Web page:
171
High school student produced community weather forecasts for television and radio

- Indicates paper has been withdrawn from meeting
- Indicates an Award Winner
Monday, 24 January 2011
High school student produced community weather forecasts for television and radio
Washington State Convention Center
Jeffrey A. Yuhas, Concord-Carlisle Regional High School, Chelmsford, MA; and N. Roos, C. Paige, and J. Avery

Concord-Carlisle Weather Services (CCWS), a student group at Concord-Carlisle (MA) High School (CCHS), has produced television and radio forecasts since the spring of 2009. This is accomplished through a unique collaboration between the students, faculty, school, local access television (CCTV) and the CCHS school radio station (WIQH). The benefits of this effort are felt by the students, the stations, and the listening and viewing community.

The work at WIQH began as a project for the meteorology class in the fall of 2008. In an attempt to have students experience forecasting on a local level, they prepared their forecast and wrote their scripts with an eye towards producing a forecast for the local community that addressed issues and details the network television forecasts missed, due to the large region they have to cover. In the spring of 2009, Concord-Carlisle Weather Services was founded by alumni of the meteorology class and continued the radio broadcasts, eventually producing forecasts Monday through Friday.

On Memorial Day Weekend 2009 CCWS broadcast their first television forecast on CCTV, the local access television station that covers the towns of Concord and Carlisle. Through the end of June 2009 forecasts were produced on Fridays for the upcoming weekend. During the 2009-2010 school year Wednesdays and Fridays were added to the schedule. The long term goal is to record broadcasts for CCTV every school day.

The daily routine starts with the students' generation of a weather forecast that is entered on the CCWS Website Blog and used as the basis for the radio and television forecast. The radio “talent” writes their forecast, focusing on the effects of the weather on school and town events. After the copy is written, students who have been trained to operate the WIQH radio equipment record the forecast, which is played every hour during that afternoon's broadcast. The CCTV production begins with a student putting together the graphics, based on the that mornings blog forecast. Apple Keynote presentations are supplemented with graphics from Accu-Weather and WeatherBug. The TV “talent”, which consists of one or two students, then takes the “show” to the CCTV studios, where they film the weather in front of a green screen with the graphics being superimposed behind them. Additional CCWS students are responsible for the studio production of the show.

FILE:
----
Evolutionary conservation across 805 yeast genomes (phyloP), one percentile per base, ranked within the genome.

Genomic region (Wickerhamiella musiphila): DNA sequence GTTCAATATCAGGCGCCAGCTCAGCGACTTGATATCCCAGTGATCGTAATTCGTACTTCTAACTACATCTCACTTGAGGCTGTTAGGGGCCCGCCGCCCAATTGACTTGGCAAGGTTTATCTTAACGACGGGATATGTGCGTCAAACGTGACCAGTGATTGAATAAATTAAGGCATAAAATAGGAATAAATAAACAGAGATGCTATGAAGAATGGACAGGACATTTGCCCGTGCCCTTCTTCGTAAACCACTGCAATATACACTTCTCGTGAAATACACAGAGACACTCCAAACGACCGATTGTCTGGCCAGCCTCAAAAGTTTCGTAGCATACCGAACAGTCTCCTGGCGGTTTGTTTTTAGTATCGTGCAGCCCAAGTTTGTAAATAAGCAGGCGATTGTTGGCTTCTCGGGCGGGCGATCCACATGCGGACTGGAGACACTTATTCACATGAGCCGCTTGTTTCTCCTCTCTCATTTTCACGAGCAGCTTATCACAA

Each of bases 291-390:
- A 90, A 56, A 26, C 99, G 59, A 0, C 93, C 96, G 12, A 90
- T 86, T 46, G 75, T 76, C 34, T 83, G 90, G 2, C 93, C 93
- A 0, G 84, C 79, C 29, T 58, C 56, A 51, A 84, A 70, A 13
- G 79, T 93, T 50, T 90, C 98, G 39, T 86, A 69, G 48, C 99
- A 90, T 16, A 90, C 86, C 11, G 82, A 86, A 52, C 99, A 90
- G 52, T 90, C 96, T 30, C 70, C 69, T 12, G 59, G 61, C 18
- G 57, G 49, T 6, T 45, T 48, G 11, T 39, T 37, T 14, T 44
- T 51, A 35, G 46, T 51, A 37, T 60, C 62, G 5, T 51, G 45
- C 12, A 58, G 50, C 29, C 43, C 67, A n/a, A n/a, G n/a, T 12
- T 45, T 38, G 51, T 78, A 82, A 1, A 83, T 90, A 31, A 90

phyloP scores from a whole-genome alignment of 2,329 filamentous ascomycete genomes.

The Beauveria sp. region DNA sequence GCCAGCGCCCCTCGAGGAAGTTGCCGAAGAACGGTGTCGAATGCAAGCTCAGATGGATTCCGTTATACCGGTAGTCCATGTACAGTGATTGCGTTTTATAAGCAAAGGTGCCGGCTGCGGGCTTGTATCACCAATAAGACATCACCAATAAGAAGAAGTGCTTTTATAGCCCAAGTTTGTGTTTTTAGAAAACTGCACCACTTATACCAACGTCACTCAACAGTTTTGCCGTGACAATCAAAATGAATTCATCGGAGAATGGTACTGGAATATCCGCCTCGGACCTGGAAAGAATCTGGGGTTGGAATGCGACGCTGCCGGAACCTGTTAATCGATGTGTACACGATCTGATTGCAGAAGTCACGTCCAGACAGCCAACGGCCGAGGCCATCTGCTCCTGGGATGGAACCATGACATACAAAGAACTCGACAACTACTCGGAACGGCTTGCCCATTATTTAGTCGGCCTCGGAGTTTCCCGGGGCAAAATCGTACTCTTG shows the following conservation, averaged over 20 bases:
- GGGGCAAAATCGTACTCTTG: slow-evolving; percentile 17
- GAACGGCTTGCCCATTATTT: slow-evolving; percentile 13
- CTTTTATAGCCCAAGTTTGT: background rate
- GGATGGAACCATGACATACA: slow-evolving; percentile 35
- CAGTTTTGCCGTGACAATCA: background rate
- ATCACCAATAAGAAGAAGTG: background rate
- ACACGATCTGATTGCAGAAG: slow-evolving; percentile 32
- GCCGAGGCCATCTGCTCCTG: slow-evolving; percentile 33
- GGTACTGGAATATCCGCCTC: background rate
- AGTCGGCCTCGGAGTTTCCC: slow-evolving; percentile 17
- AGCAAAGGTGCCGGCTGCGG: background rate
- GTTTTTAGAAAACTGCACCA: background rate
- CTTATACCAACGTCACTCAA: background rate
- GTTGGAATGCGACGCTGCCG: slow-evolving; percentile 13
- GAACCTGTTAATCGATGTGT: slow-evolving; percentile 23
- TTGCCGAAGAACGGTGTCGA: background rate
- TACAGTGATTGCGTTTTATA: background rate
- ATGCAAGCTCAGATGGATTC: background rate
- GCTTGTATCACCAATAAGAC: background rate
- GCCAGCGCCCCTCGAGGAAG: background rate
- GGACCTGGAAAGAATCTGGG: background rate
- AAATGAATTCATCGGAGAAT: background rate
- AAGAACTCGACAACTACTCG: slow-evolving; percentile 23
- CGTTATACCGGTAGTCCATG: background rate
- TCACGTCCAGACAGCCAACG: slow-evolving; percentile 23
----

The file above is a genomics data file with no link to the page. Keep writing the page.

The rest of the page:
The students involved in this project receive an experience that is unique in a high school setting. They are trained in state of the art forecasting techniques. They learn the use of several different graphics packages. They write radio and television scripts. They perform on the radio and in front of the camera. They learn the behind the scenes operations of radio and television broadcasts. While officially outside of the classroom, this work meets several of the Massachusetts state frameworks.

The audience reached by WIQH and CCTV falls in a relatively small area. This allows for the creation of “hyper-local” weather products. Forecasts can be rich in information that only applies to the immediate community. Friday football games, graduation day, and the senior prom are just a few examples of local student events that can be focused on. The weather for election day and town parades can also be forecast by the students. In addition, the students do not have the normal restrictions that forecasters from larger media outlets have. This allows them to focus on questions around the forecast, special local events, and weather phenomena, like steam fog under the North Bridge, that the citizens of Concord and Carlisle might be interested in.